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You are along the route: 1000 RELIGIONS IN ROME. FROM THE ANCIENT TIMES UNTIL TODAY
Viale dei Romagnoli, 717
Every day except Monday. Last Sunday of October-15th February 8:30-16:30. 16th February-15th March 8:30-17:00. 16th March-last Saturday of March 8:30-17:30. Last Sunday of March-31st August 8:30-19:15. 1st September-30th September 8:30-19:00. 1st October-last Sunday of October 8:30-18:30. The ticket office closes one hour before. Closed on December 25th, January 1st, May 1st. Admission fee.
A unique masterpiece throughout the Mediterranean area for its ancient origins and good preservation. It was built during the IV century A.D. on an already existing Jewish worshipping site of the half of the I century A.D. The main hall has a pulpit placed in the direction of Jerusalem, for the reading of the Law. At the entrance on the left in a small two columns niche, a Menorah (the Jewish seven branches chandelier) is standing on shelves where the parchments of the Law (Torah) were placed. From the main hall you enter in a great room dedicated to the teaching or for welcoming the pilgrims and where an oven is placed, to cook unleavened bread, with a bench and a marble table to make it.
It was created at the beginning of the III century A.D. in an underground room of the bath. The worshipping vaulted room remembers the grotto in which Mithra was born. On the sides of a central corridor two cemented benches on which the worshippers could sit during the rituals are closed at the end by two half pyramids, which symbolise the rock where the god was born. At the centre you can see the triangular basis of the altar. Inside the worshipping room we can admire the statue of Mithra killing the bull, a symbol of birth and resurrection. The original masterpiece is in the Museum of Ostia Antica and was sculpted by the Greek Artist Kriton from Athen. While the copy in the room is still nowadays illuminated from above just through a skylight.
Probably this Mithraeum was built in the second half of the III century A.D. and it lacks the lateral benches and the altar. Indeed an extraordinary mosaic decoration can be admired inside the central corridor. Right after the entrance, where the symbols of water (a vase) and fire (altar with burning flame) are placed, we can find seven pictures – one after the other – describing the seven degrees of initiation to the cult of Mithra, each one of them is represented by its symbol and planet that was its protector. At the end the last picture (picture number eight) shows the dedication of Felicissimus, the follower that built the Mithraeum.
It was built during the second half of the III century A.D. in a commercial building, by occupying one of the back shops that was generally used as house for the merchants. The primary hall presents the usual characteristics: the central corridor with the two cemented benches for the worshippers, the altar and the throne for the image of the god. On the wall we can still admire two snakes, a male and a female, at the side of a Genius with crown and horn of plenty. The frescos, probably of the II century A.D., were part of the original decoration of the pre-existing house and they were preserved to spare money, since the snake was in line with the cult of Mithra.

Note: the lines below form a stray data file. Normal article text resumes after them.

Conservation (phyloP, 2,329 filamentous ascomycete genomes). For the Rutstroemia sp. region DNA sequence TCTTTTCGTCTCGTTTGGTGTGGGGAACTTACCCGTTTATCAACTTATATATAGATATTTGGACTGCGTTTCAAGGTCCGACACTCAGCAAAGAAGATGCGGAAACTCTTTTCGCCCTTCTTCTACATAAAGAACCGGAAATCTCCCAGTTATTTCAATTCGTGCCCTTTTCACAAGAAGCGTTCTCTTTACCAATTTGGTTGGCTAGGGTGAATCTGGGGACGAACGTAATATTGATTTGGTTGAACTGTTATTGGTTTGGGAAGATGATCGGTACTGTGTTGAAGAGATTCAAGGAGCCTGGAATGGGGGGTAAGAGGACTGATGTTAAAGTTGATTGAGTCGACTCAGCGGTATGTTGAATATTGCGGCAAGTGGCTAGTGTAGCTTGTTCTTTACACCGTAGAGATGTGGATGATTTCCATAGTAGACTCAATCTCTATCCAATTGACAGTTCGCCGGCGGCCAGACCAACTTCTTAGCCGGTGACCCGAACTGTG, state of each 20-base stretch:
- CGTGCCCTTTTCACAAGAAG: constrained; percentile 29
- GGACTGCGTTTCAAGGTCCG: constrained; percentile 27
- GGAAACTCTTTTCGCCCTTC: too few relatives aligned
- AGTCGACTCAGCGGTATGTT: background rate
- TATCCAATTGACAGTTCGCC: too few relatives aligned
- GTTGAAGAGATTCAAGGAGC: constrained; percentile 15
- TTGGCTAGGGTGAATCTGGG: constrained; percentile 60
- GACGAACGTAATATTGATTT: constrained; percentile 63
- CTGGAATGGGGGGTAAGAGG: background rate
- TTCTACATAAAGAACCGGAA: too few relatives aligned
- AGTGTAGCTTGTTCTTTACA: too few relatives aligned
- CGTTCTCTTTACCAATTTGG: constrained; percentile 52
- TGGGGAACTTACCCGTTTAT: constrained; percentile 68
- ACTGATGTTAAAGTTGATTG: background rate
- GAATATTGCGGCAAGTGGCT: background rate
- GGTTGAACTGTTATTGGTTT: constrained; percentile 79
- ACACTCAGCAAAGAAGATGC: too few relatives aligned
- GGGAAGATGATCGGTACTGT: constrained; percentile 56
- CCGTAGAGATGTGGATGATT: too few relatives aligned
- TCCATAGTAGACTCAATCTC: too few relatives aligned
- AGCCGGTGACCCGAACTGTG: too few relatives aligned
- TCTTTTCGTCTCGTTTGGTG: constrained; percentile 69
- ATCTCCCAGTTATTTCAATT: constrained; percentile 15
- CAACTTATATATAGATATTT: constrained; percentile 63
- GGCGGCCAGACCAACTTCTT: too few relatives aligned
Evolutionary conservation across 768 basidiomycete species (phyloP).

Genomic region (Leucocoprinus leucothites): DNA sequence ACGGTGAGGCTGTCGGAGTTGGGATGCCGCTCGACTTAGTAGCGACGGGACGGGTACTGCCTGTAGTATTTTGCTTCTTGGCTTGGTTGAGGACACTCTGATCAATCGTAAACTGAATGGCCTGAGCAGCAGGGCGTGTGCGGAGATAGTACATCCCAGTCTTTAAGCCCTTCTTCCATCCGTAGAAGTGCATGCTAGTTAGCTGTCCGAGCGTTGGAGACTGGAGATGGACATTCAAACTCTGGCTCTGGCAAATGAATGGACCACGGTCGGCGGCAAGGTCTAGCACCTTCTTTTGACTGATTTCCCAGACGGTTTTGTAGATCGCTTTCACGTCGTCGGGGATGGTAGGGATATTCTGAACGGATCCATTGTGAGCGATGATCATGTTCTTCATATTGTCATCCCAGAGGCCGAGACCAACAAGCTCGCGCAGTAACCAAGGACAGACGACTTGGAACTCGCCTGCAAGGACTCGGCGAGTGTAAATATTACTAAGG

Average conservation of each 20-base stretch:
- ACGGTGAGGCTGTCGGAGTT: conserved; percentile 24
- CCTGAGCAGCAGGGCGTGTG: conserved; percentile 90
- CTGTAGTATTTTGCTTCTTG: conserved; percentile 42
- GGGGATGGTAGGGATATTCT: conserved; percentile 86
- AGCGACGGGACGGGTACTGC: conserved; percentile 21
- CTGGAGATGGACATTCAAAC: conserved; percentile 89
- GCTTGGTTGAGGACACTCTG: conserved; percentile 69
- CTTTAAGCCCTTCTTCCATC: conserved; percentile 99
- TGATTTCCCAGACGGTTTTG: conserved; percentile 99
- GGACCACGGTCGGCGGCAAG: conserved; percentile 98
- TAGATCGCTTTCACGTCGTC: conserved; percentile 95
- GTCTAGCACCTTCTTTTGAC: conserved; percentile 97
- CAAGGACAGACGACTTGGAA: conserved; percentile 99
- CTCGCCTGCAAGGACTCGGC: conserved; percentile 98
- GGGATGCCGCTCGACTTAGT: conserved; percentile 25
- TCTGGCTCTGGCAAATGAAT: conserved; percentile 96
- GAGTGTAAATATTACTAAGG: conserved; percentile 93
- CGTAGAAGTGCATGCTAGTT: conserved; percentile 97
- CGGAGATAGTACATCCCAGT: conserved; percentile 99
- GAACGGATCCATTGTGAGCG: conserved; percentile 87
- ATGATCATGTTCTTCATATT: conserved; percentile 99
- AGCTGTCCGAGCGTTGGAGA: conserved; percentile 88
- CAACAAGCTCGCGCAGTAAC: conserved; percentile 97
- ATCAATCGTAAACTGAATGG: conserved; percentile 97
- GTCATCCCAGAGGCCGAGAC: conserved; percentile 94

Attached to the southern walls of the town the Campo della Magna Mater (dedicated to B.C.Cybele, goddess of fertility) is still to be seen. The cult of Cybele was introduced in Ostia from the East in the I century A.D. The Campus was an open walled space surrounded by walls and columns, inside which the sanctuary of the goddess and the cults associated to her found their space. Apart from Cybele’s temple, the Temple of Bellona (Italic goddess of the war later associated with Cybele) was placed on the opposite side from the entrance to the Campus. The open air fence with the small chapel of the shepherd Attis, the young lover of Cybele, according to the mythology, is also there.
The monument, probably of the end of the IV century A.D., was part of a house (domus) and was originally a nymphaeum. The hall in which the access is provided from the street, through a corridor with columns at the sides, is provided with an apsis on the last wall and with a pool. The passage between the access corridor and the hall is a triple lancet door, i.e. there are two columns that support an architrave with inscription. The epigraph reports the name of Christ through the Christogram (a combination of letters abbreviating the name of Jesus) and reminds the name of the four rivers of Paradise according to the Bible: Gehon, Pishon, Tigris and Euphrates.
According to its dimensions and form the building is not to be identified with the great Basilica of the Constantine era cited in the ancient reports of Ostia and it was interpreted in various ways as deacon’s house, Christian religious school, xenodochium (hostel for pilgrims) or worshipping place of martyrs.
Evidence of the strong Christian presence in Ostia and of the cult of the martyrs is the so called Oratory of Saint Cyriacus that was probably built at the end of the IV and the first half of the Vth century A.D. The monument was built on one of the two lateral nymphaeums of the theatre. Just a small part of the perimeter wall and apsis are preserved. Inside it a Christian inscription was found: “hic Quiriacus dormit in pace” (“Cyriacus rests in peace here”). The reference is to the bishop of Ostia, Cyriacus, that became a martyr together with Saint Aurea during the III century A.D. and whose body was placed, according to the tradition, inside the Oratory. In the middle age this building was already well known as the church of Saint Cyriacus and it was one of the few buildings of the ancient town that survived. In fact it was visited by the worshippers at least until the XII century A.D.
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